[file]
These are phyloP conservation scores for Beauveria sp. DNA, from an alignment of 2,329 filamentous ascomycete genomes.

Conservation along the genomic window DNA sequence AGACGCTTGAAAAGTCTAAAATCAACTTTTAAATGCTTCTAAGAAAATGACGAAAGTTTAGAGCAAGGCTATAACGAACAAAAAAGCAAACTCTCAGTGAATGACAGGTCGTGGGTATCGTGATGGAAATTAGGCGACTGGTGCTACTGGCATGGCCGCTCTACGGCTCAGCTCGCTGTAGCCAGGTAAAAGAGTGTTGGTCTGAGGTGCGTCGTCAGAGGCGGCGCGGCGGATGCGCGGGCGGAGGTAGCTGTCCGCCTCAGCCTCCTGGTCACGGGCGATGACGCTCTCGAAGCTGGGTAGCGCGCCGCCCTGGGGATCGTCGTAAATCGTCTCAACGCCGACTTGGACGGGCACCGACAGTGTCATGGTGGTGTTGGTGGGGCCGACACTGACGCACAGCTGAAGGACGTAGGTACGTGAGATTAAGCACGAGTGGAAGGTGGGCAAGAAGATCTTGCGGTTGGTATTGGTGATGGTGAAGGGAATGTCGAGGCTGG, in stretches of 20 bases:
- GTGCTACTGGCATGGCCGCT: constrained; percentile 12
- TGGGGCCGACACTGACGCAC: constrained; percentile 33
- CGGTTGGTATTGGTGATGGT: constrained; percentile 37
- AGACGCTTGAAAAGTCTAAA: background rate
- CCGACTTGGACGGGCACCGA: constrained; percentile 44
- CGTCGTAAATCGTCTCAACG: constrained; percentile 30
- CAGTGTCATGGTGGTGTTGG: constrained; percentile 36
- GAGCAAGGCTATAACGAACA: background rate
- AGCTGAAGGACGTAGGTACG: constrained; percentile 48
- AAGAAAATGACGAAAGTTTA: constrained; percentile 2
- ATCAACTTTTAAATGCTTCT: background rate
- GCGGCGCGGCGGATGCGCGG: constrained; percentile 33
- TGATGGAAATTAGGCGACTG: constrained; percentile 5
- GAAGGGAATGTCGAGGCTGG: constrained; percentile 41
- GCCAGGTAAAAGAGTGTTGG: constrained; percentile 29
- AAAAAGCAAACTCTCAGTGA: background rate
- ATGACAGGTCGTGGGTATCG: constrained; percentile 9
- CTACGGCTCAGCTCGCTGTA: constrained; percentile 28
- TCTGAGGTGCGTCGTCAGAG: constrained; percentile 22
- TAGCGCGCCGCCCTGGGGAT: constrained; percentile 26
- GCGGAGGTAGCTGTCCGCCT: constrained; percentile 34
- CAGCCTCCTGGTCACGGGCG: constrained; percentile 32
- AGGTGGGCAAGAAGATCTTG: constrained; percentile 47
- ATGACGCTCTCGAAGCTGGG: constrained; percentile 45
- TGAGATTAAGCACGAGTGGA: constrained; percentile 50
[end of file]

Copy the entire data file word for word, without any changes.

These are phyloP conservation scores for Beauveria sp. DNA, from an alignment of 2,329 filamentous ascomycete genomes.

Conservation along the genomic window DNA sequence AGACGCTTGAAAAGTCTAAAATCAACTTTTAAATGCTTCTAAGAAAATGACGAAAGTTTAGAGCAAGGCTATAACGAACAAAAAAGCAAACTCTCAGTGAATGACAGGTCGTGGGTATCGTGATGGAAATTAGGCGACTGGTGCTACTGGCATGGCCGCTCTACGGCTCAGCTCGCTGTAGCCAGGTAAAAGAGTGTTGGTCTGAGGTGCGTCGTCAGAGGCGGCGCGGCGGATGCGCGGGCGGAGGTAGCTGTCCGCCTCAGCCTCCTGGTCACGGGCGATGACGCTCTCGAAGCTGGGTAGCGCGCCGCCCTGGGGATCGTCGTAAATCGTCTCAACGCCGACTTGGACGGGCACCGACAGTGTCATGGTGGTGTTGGTGGGGCCGACACTGACGCACAGCTGAAGGACGTAGGTACGTGAGATTAAGCACGAGTGGAAGGTGGGCAAGAAGATCTTGCGGTTGGTATTGGTGATGGTGAAGGGAATGTCGAGGCTGG, in stretches of 20 bases:
- GTGCTACTGGCATGGCCGCT: constrained; percentile 12
- TGGGGCCGACACTGACGCAC: constrained; percentile 33
- CGGTTGGTATTGGTGATGGT: constrained; percentile 37
- AGACGCTTGAAAAGTCTAAA: background rate
- CCGACTTGGACGGGCACCGA: constrained; percentile 44
- CGTCGTAAATCGTCTCAACG: constrained; percentile 30
- CAGTGTCATGGTGGTGTTGG: constrained; percentile 36
- GAGCAAGGCTATAACGAACA: background rate
- AGCTGAAGGACGTAGGTACG: constrained; percentile 48
- AAGAAAATGACGAAAGTTTA: constrained; percentile 2
- ATCAACTTTTAAATGCTTCT: background rate
- GCGGCGCGGCGGATGCGCGG: constrained; percentile 33
- TGATGGAAATTAGGCGACTG: constrained; percentile 5
- GAAGGGAATGTCGAGGCTGG: constrained; percentile 41
- GCCAGGTAAAAGAGTGTTGG: constrained; percentile 29
- AAAAAGCAAACTCTCAGTGA: background rate
- ATGACAGGTCGTGGGTATCG: constrained; percentile 9
- CTACGGCTCAGCTCGCTGTA: constrained; percentile 28
- TCTGAGGTGCGTCGTCAGAG: constrained; percentile 22
- TAGCGCGCCGCCCTGGGGAT: constrained; percentile 26
- GCGGAGGTAGCTGTCCGCCT: constrained; percentile 34
- CAGCCTCCTGGTCACGGGCG: constrained; percentile 32
- AGGTGGGCAAGAAGATCTTG: constrained; percentile 47
- ATGACGCTCTCGAAGCTGGG: constrained; percentile 45
- TGAGATTAAGCACGAGTGGA: constrained; percentile 50